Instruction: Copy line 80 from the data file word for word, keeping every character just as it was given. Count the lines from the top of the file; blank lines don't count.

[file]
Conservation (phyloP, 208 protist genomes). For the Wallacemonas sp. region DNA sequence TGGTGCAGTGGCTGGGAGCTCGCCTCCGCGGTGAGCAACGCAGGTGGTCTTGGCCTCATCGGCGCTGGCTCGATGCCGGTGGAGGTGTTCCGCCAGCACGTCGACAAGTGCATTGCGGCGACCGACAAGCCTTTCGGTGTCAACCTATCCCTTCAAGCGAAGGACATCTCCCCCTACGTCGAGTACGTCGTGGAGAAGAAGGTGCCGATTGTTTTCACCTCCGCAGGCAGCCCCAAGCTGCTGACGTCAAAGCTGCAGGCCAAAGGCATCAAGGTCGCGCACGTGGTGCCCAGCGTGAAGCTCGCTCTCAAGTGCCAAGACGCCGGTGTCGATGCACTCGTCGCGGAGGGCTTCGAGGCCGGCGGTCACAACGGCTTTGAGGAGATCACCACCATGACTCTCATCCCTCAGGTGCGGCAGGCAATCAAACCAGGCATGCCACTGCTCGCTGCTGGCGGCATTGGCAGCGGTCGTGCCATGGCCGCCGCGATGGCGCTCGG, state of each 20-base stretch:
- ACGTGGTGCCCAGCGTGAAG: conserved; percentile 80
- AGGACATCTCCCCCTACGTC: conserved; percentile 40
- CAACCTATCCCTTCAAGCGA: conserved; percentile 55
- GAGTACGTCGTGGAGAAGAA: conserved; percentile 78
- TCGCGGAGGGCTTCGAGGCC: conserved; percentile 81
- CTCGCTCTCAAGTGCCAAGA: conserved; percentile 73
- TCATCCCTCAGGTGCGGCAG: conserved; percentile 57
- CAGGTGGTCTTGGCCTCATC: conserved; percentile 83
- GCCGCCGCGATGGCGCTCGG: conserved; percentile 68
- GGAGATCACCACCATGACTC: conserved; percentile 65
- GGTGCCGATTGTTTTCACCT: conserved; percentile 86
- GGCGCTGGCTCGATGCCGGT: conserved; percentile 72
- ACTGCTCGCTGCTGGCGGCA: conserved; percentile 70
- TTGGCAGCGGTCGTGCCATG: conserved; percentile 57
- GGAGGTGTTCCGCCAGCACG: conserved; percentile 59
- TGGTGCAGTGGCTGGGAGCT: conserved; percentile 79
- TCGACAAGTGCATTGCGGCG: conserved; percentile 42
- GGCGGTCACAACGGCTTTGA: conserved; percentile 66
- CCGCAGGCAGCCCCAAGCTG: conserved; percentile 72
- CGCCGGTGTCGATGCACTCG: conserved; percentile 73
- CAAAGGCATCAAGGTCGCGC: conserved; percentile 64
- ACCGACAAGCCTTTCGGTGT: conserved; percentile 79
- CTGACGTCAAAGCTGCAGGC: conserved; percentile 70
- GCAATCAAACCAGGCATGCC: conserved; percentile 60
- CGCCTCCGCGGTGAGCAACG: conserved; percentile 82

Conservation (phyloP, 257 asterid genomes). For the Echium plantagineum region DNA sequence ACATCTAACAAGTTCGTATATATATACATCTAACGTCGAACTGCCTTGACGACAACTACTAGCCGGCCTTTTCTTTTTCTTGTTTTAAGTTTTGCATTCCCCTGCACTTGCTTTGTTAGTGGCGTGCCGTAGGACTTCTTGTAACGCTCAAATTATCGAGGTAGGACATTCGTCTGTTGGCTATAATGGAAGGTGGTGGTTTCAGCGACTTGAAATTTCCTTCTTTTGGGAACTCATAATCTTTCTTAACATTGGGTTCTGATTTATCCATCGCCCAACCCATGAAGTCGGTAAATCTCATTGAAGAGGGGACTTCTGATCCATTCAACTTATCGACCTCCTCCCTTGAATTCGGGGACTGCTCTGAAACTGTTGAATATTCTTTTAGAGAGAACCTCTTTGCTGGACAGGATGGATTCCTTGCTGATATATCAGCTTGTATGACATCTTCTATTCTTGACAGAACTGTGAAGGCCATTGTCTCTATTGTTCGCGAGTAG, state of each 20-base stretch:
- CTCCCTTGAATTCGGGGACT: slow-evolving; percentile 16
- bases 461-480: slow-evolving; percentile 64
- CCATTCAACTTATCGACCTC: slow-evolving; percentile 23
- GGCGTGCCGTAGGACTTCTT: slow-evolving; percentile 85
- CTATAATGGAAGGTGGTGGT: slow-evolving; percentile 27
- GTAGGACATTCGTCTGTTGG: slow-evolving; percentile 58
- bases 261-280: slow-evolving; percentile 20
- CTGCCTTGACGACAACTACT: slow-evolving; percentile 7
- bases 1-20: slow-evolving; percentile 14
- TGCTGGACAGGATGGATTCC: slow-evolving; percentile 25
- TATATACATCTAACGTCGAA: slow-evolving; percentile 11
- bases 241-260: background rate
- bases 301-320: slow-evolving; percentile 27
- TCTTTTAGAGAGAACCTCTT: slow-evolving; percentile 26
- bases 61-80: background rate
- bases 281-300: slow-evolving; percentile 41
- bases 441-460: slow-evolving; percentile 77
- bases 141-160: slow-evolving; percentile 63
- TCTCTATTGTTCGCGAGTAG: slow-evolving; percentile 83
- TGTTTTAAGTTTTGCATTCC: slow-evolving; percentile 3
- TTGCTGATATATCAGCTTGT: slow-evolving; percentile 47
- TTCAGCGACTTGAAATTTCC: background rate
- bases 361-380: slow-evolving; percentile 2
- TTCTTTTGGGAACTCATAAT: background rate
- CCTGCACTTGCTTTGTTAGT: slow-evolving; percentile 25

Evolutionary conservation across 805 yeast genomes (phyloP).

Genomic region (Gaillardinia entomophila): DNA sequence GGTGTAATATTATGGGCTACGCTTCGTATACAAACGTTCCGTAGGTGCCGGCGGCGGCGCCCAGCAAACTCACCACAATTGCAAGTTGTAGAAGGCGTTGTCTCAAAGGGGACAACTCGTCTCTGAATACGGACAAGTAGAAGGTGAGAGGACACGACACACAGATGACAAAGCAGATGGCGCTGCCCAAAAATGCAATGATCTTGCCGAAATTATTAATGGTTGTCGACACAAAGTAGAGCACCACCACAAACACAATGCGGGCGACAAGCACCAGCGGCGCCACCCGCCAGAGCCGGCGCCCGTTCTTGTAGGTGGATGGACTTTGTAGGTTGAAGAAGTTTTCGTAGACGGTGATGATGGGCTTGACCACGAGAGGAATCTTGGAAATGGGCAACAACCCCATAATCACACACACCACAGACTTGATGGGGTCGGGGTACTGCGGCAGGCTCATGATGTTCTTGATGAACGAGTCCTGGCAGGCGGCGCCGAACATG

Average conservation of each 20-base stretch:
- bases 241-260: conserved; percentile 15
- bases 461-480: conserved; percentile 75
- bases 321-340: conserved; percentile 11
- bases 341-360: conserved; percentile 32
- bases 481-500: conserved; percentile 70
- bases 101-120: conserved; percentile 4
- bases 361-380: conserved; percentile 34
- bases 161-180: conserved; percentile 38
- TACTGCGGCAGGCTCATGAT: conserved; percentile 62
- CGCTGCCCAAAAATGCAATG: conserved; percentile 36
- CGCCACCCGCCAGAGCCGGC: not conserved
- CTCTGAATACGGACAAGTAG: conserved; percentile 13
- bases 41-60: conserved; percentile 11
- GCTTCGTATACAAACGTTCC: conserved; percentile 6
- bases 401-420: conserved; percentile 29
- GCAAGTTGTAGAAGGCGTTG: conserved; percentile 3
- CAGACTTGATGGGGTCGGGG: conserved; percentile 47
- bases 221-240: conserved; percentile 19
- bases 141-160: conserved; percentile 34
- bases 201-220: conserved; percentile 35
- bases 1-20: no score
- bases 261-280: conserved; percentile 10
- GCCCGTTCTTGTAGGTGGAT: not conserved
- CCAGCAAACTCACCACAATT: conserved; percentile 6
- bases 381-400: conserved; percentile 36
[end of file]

- bases 381-400: conserved; percentile 36